If you thought there’s been a flood of news and social media posts recently about plastics pollution, net-zero carbon goals and climate change, then brace yourself for an even bigger wave over the next few weeks.
That’s because there are a pair of global meetings taking place this week. The higher-profile event is the United National Climate Conference — better known as COP27 — at the Egyptian resort of Sharm el-Sheikh, where negotiations will be taking place over how to address global sustainability issues. The United Nations Environment Programme says to expect a statement of some kind to “support the rapid implementation of real climate action” to come out of the event.
“So, this is why I say today, a new era begins and we begin to do things differently,” Simon Stiell, executive secretary of the United Nations Framework Convention on Climate Change, said in opening the conference Nov. 7. “We will be holding people to account — be they presidents, prime ministers or CEOs, an accountability chief, if you may.”
COP27 will be quickly followed by two other high-profile events: The start of the 2022 World Cup in Qatar on Nov. 20 — which is getting extra scrutiny because of early promises to be “carbon neutral,” which were then quietly shelved — and the start of talks toward a global plastics treaty in Uruguay, Nov. 28 to Dec.2.
For an interesting take on professional sports teams and organisers and their promises (and failures) to deliver, check out this report from Sports Illustrated. For a preview of the treaty discussions, PN’s Steve Toloken covered the topic during K 2022 here.
These collaborative approaches are needed to make real changes. Milliken & Co. CEO Halsey Cook told PN’s Sarah Kominek at K 2022 that the South Carolina company is committed to “net-zero carbon emissions by 2050 using science-based accounting of emissions,” but it also must take into account its network of suppliers and customers.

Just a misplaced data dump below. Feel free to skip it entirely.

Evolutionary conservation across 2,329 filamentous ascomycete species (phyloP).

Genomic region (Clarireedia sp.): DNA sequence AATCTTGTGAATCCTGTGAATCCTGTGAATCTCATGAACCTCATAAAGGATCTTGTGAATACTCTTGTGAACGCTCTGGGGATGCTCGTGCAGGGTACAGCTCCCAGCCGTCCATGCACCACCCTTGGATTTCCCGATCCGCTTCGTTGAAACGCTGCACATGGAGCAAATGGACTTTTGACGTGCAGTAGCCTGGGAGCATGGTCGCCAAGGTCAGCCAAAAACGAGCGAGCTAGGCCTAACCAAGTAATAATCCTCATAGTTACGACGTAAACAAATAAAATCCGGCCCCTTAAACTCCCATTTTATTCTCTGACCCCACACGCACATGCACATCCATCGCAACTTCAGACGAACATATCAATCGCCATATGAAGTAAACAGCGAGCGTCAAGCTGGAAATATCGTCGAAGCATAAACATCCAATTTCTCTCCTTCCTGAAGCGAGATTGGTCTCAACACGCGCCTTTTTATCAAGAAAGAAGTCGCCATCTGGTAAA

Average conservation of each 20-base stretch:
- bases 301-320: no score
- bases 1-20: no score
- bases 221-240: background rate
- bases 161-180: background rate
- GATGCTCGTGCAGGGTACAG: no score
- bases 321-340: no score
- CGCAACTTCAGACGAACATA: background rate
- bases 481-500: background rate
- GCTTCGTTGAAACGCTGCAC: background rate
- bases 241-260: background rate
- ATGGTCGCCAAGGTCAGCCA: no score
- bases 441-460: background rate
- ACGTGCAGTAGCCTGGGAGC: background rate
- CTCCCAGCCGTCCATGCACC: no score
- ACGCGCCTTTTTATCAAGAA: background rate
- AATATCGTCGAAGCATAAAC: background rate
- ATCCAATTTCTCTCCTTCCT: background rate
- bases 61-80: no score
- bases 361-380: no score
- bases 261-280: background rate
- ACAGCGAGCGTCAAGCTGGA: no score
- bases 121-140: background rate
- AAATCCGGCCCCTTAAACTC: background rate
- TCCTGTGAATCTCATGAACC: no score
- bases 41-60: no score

“We will not be able to succeed in isolation,” Cook said. “There are technologies that are in the process of coming to market or being invented that will allow Milliken and the world to be successful.”
Making recycling a little more fun
But before you get frustrated with everything we can’t do, how about a small effort that can make a difference?
Bristol, England, has just added more recycling bins in public areas to encourage proper disposal of waste by making bins more colourful and fun to use. Open the bin to drop off a plastic bottle and music will play. “Vote” for whether you prefer surfing or skateboarding by dropping a cigarette butt in one of two slots.
“The aim is to reduce litter on the streets and stop it travelling into the harbour and out to sea, where it contributes to the ocean plastic crisis,” Bristol Waste Co. says.
Vote, then recycle
Here in the U.S., a lot of communities and businesses are offering special recycling drop-offs for a very seasonal item: election signs.
Plans vary by community, so check locally, but in one example, the Solid Waste Authority of Central Ohio (SWACO) will host a special collection in Columbus for all paper and plastic signs including corrugated plastics along with metal stands Nov. 12.
SWACO officials said the company collected more than 3,500 pounds of metal, paper and plastic election signs for recycling.
This article is republished from Plastic News under a Creative Commons license. Read the original article.